– by Shu-Ling Chua
City West Car Park
Thursday March 19
Set against the backdrop of Black Mountain on a rooftop car park, Excavate is full of promise even before it begins. We are invited to remove our shoes and take a place on a strip of cool, soft dirt. Performer and choreographer Gareth Hart is curled up on a small mound of earth with his back turned to us. iPads flicker with black and white images. We see Indigenous people, children playing cowboys, production lines and military marches. They form an anchor to the past and remind us of how far we have (or haven’t) come.
More machine than human, Hart’s limbs form mysterious angles as he looks into the distance, never quite seeing us. Even when twitching, there is an intuitive gracefulness to the way he moves. At one point, Hart cowers and shrinks to the ground, distraught. We don’t need to see his face to feel a sense of loss. Hart is momentarily human then turns mechanical once more.
Edward Willoughby’s minimalistic, futuristic compositions add to the unassuming nature of this performance. The electronic gurgles of the music gently complement Hart’s movements, creating an immersive bubble that is soothing and ominous in turn. We never quite forget that we’re in a car park but that is not the point.
In the closing scene, Hart makes his way around the audience and down a car park ramp, eyes closed. A quote appears on the iPads and on looking up again, we see Hart, stationary, beneath a lamp post, arms raised high as if in prayer. The music fades. Transfixed in a respectful silence, the audience claps appreciatively.
To the side of the stage, we “excavate” a little scroll tied up with string. Inside is a quote by Joses Gosper:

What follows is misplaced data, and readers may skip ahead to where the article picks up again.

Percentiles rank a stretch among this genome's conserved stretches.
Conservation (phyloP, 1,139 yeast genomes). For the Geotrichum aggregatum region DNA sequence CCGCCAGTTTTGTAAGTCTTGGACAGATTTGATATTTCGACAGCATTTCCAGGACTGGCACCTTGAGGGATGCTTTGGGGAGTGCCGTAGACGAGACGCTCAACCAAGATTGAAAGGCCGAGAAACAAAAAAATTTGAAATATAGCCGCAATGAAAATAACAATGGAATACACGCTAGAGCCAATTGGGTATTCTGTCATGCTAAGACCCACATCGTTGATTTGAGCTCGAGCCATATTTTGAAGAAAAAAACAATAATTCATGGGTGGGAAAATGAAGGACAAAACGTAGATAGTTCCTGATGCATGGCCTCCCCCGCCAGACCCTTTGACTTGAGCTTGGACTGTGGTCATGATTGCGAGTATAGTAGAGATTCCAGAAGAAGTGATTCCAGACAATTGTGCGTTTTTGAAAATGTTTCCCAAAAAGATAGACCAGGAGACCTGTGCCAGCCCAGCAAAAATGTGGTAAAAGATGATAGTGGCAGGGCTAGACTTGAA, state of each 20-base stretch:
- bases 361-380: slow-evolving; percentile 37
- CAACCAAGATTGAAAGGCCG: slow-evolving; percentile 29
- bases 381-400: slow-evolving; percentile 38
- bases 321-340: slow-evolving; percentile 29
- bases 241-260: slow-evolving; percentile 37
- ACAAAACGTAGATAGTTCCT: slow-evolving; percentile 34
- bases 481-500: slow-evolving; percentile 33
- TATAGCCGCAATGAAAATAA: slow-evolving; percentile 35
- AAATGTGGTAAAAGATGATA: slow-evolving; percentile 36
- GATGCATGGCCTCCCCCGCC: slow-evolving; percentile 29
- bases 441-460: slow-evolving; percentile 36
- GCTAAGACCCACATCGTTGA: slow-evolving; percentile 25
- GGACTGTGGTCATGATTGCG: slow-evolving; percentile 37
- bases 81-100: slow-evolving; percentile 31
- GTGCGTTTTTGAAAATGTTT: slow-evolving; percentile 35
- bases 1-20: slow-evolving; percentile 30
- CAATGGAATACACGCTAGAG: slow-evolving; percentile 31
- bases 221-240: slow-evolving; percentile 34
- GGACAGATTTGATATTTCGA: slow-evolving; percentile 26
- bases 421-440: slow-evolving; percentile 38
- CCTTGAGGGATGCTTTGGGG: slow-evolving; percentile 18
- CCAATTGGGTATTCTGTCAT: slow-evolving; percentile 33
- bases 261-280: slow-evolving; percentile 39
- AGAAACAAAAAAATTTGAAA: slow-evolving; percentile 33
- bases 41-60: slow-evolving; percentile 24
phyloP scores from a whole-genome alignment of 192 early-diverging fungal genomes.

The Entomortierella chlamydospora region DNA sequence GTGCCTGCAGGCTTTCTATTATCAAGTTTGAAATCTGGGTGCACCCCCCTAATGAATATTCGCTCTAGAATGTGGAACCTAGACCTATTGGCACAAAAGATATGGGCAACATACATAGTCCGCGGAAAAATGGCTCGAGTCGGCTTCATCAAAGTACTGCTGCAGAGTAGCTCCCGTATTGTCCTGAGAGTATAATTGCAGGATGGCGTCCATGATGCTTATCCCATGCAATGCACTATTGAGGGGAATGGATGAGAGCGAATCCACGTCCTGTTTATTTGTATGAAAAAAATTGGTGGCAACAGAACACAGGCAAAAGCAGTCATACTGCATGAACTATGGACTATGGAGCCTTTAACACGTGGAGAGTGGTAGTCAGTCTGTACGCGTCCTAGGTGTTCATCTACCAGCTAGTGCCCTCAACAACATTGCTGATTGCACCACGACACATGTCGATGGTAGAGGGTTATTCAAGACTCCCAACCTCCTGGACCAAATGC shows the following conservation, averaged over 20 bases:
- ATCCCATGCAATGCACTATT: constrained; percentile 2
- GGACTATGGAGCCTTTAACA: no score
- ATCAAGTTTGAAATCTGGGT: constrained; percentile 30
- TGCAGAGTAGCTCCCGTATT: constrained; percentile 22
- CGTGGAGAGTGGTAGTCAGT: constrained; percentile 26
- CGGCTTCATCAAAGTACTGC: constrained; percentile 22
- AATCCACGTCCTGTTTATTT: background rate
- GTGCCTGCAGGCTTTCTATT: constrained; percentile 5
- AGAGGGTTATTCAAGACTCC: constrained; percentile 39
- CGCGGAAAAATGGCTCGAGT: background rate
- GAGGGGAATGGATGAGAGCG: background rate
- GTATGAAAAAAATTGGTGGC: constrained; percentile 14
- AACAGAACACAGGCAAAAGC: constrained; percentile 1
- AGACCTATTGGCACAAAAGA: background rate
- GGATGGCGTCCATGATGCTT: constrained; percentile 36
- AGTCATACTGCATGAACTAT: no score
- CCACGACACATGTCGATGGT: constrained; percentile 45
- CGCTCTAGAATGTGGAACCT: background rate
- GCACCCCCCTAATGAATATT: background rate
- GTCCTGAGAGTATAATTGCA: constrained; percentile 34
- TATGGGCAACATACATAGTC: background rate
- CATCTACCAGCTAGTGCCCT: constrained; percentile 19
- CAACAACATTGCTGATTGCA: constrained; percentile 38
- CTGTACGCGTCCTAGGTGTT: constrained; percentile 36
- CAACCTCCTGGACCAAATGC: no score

We have the most valuable of treasures: ‘the knowledge of who we are’. The whole world has crumbled and been rebuilt many times, and we remain; we have survived; and when the darkness has been washed away from our lands by the torrential rains, we will still remain.
There is a refreshing lack of pretentiousness and unspoken acceptance in the fact that we are open to interpret Excavate however we wish. For this reviewer at least, it explores what makes us human. Who hasn’t, at some point, mechanically gone through the motions of life?
Nature also plays a starring role, from the dirt beneath our feet to a swirl of black birds (real) joining us in the twilight sky. Dance, music and setting work brilliantly together and the performance successfully avoids feeling orchestrated. Instead, it has a raw earthiness which is made all the more impressive by the fact that the choreography is improvised. Hart’s work possesses a quiet humility which does not presume to give answers to the questions it asks.
(Photo credit: Adam Thomas)
Canberran of two years (but Melbournian at heart), Shu-Ling Chua spends her free time reading and enjoying music, travel, food and photography. She blogs about life and her favourite things at hello pollyanna while dreaming of living overseas (and making pretty things).
She has a deep appreciation for the ‘creative process’, having dabbled in origami, cross-stitch, knitting, crochet, making soft toys and most recently, pottery. This is her first You Are Here / Noted outing.